Dreams From My Father, A Story Of Race And Inheritance. Barack Obama. Book Review. Part Three, Kenya, Chapter Sixteen: Nairobi, Kenya. The Dilemma Of Responsibility.
Barack tries to mentor his younger brother Bernard. However he senses the seventeen year old only wants him to leave him his basketball sneakers and is not interested in any advice to work hard in school and get an education.
Barack begins to see what his father was up against as the oldest son responsible for the extended family when his grandfather died. Auma has made a place for herself in life as a teacher while his sisters Jane and Zeituni eke out a living as clerical staff. Also no one seems to have a husband much like the situation in Roseland.
The family is split over Barack Sr’s meager estate. Aunt Sarah claims that Barack, Auma and Bernard are not Barack Seniors children. Auma says there is some question over who Bernard’s father is because Barack Sr. and his mother Kezia had long since separated and he had married Ann and had Barack and Mark and David with Ruth but he would sometimes spend the night with Kezia after these marriages. Bernard is aware of these facts.
Auma drives Barack and Zeituni to Aunt Sarah’s house located outside of town. On the way they pass a vast squatters town of jury rigged shacks of wood scraps and corrugated tin. No one seems to know the population and guess at 500,000 or one million. Auma says that people continually drift there from the countryside looking for work and the government seems unwilling and unable to cope with the poverty and the unhealthy conditions much less provide work for the inhabitants.
Sarah lives on the far side of this slum called Mathare in a nine story unfinished cinder block building. She is a bitter woman leading a Spartan life and desperately asks Barack for money. He gives her all he has in his pocket.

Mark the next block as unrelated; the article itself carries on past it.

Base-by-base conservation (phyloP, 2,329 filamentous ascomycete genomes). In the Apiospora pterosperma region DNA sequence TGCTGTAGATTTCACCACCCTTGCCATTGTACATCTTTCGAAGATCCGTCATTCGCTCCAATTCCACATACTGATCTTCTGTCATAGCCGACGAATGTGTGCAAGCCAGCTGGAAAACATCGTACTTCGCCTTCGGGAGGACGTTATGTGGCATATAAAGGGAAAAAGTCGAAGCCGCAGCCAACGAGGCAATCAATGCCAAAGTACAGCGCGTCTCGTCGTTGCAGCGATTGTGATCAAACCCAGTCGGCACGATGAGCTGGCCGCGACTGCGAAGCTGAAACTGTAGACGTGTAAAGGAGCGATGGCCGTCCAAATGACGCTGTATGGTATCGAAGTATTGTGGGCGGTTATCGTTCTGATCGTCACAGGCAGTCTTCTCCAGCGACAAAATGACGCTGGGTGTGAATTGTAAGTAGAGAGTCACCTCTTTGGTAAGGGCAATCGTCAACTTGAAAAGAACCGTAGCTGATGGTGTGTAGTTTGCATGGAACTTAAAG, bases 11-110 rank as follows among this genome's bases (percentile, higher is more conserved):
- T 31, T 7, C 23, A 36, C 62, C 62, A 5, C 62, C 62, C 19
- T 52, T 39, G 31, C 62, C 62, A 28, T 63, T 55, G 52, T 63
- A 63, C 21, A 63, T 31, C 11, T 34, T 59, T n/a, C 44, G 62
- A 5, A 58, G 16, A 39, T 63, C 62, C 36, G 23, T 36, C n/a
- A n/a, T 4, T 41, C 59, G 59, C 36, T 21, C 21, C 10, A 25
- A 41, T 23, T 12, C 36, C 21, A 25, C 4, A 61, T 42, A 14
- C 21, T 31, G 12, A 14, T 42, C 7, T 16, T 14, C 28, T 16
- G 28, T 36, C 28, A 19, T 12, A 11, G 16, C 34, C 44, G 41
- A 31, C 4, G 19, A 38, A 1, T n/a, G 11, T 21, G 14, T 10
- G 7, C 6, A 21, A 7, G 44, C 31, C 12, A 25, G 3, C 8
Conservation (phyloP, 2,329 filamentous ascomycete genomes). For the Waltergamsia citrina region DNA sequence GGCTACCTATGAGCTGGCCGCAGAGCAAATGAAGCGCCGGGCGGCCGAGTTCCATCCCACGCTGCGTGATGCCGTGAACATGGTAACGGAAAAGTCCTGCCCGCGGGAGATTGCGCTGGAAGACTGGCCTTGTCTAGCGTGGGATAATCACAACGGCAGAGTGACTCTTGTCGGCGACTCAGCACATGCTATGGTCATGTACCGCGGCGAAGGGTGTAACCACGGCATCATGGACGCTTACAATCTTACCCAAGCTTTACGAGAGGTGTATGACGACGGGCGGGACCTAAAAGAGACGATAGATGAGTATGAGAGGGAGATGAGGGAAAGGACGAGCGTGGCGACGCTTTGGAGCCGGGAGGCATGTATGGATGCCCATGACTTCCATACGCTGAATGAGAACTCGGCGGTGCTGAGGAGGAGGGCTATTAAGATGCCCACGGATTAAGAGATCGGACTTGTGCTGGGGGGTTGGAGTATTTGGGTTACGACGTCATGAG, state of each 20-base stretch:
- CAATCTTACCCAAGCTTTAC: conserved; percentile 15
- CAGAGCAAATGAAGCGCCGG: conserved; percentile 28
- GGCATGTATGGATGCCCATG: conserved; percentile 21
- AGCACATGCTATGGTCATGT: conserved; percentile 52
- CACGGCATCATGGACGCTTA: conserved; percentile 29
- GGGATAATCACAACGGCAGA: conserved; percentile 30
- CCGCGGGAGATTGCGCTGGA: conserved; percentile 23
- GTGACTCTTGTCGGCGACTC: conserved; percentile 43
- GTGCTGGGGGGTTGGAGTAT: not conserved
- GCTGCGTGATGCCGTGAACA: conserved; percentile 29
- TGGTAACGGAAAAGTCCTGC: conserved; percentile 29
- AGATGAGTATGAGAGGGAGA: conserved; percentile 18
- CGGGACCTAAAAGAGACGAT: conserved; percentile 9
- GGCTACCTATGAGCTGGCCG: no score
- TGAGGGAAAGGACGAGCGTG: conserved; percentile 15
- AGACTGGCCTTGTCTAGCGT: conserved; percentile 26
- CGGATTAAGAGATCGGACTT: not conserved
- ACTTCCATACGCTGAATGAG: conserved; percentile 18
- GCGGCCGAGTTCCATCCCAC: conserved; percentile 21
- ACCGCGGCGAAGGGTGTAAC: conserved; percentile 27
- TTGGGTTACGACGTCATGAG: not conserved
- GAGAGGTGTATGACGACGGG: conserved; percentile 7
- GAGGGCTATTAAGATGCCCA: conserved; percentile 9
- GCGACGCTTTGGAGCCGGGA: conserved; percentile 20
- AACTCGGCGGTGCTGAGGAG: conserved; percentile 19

On the way back Auma tells him that his father saw to the welfare of everyone when he had a good job with the government. However when he lost that job he was repudiated by the family members he had helped even to the extent of giving him a nights lodging when he needed it.
Barack goes to meet Ruth, the woman his father married while at Harvard. She had two sons by Barack Sr., David and Mark. David the youngest has died from leading a profligate life. He was a protégé of Roy who Barack met in Washington D.C.
Mark the eldest is a student at Stanford and appears to be headed for a fruitful life. Ruth has remarried and lives in a wealthy enclave of Nairobi with her new husband and her child by him. She is still bitter about her divorce but this anger is tempered by fond memories of Barack Sr.
Auma tells him Ruth is the only one with a clear claim to Barack senior’s estate as she has kept the proper paper work.
Later Barack has lunch alone with a reluctant Mark. Mark discloses his desire to wash his hands of Kenya and all his ties there.
Barack wonders what his responsibilities are to these people he is related to but hardly knows. Auma and Mark seem to be the only ones who have or will make something of their lives. The broader question implicit in his thoughts is what are one’s responsibilities to those who will not or cannot help themselves?